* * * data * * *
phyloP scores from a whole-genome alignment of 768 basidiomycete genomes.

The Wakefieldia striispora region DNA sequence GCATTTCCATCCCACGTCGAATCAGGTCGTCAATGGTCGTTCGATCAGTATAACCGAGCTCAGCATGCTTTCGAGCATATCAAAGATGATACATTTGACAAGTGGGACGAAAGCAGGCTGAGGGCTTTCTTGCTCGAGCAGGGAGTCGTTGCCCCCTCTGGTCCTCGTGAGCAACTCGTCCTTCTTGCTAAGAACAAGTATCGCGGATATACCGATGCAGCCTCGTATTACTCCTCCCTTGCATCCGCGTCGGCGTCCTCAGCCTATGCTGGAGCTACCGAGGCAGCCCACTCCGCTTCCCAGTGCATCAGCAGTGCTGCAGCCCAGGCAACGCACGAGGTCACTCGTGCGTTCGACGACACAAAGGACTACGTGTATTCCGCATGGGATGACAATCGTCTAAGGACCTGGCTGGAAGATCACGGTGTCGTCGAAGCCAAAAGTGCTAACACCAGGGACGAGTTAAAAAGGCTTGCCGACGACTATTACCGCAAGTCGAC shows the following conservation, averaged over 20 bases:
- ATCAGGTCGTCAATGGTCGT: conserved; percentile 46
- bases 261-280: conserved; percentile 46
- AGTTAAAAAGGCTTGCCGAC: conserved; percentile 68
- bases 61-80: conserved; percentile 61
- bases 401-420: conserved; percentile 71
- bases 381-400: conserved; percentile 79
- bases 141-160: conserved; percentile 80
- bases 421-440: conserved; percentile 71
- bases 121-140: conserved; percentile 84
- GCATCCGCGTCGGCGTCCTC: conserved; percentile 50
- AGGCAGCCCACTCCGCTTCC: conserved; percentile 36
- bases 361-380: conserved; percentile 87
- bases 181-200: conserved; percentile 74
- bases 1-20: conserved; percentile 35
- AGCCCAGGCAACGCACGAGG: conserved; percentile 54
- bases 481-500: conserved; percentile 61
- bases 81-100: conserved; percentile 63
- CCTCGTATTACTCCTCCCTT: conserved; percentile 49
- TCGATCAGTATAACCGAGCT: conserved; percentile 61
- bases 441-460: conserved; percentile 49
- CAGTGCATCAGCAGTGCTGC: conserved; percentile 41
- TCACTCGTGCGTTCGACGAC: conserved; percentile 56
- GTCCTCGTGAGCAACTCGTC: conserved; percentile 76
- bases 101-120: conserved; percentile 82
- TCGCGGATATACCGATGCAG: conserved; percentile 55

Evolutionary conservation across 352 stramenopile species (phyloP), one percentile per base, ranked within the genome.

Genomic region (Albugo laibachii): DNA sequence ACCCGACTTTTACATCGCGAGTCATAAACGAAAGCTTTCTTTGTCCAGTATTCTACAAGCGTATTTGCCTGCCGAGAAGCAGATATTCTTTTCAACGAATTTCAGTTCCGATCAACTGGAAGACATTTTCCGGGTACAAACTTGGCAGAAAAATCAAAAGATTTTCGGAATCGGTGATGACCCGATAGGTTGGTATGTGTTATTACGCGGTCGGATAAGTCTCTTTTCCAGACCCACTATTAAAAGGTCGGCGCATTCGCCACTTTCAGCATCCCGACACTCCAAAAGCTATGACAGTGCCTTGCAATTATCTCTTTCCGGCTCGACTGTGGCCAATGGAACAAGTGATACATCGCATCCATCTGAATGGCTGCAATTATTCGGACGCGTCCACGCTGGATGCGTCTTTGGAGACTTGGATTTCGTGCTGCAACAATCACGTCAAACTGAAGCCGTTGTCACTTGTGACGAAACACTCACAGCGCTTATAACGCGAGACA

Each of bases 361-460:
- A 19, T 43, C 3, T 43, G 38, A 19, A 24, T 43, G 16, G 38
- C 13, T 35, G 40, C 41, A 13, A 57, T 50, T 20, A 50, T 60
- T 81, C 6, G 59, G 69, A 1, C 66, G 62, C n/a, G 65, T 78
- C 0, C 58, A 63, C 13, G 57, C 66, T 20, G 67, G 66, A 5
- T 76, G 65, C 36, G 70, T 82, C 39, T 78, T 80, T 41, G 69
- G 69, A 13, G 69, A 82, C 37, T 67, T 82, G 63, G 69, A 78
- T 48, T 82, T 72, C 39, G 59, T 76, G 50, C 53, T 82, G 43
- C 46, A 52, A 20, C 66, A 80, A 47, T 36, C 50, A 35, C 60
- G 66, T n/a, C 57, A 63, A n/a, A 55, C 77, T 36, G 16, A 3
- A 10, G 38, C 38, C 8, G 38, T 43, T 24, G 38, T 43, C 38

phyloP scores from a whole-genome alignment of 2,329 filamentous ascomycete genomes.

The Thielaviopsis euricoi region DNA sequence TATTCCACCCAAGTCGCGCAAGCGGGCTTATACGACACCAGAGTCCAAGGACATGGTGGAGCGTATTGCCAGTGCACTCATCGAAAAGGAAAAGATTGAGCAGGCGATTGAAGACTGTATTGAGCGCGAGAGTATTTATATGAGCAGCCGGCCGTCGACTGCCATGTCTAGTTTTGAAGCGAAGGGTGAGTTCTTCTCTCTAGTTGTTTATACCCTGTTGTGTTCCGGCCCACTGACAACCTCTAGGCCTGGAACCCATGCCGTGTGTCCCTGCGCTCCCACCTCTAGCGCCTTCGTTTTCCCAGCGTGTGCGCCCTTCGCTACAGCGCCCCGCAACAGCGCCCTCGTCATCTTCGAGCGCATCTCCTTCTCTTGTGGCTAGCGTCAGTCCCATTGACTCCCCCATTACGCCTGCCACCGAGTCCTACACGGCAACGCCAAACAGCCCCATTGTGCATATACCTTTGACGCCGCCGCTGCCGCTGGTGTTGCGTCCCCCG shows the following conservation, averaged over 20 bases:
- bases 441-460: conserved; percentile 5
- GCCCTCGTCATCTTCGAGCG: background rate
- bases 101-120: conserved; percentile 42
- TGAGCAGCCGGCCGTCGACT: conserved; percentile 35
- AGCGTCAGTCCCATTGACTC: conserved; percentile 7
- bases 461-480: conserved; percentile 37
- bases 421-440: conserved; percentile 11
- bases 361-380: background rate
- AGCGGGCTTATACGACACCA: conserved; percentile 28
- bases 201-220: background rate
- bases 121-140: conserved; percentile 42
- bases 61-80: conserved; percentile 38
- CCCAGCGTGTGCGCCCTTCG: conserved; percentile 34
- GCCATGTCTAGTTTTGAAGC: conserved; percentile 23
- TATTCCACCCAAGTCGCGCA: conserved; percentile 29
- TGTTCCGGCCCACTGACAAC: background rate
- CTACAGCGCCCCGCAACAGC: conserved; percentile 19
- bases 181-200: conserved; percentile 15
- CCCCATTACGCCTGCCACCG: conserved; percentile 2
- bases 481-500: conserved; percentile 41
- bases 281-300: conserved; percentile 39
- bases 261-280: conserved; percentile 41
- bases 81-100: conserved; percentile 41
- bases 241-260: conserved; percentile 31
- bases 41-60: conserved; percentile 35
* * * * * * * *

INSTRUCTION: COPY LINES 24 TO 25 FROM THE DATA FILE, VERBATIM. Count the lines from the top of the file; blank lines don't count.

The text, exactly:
- TCACTCGTGCGTTCGACGAC: conserved; percentile 56
- GTCCTCGTGAGCAACTCGTC: conserved; percentile 76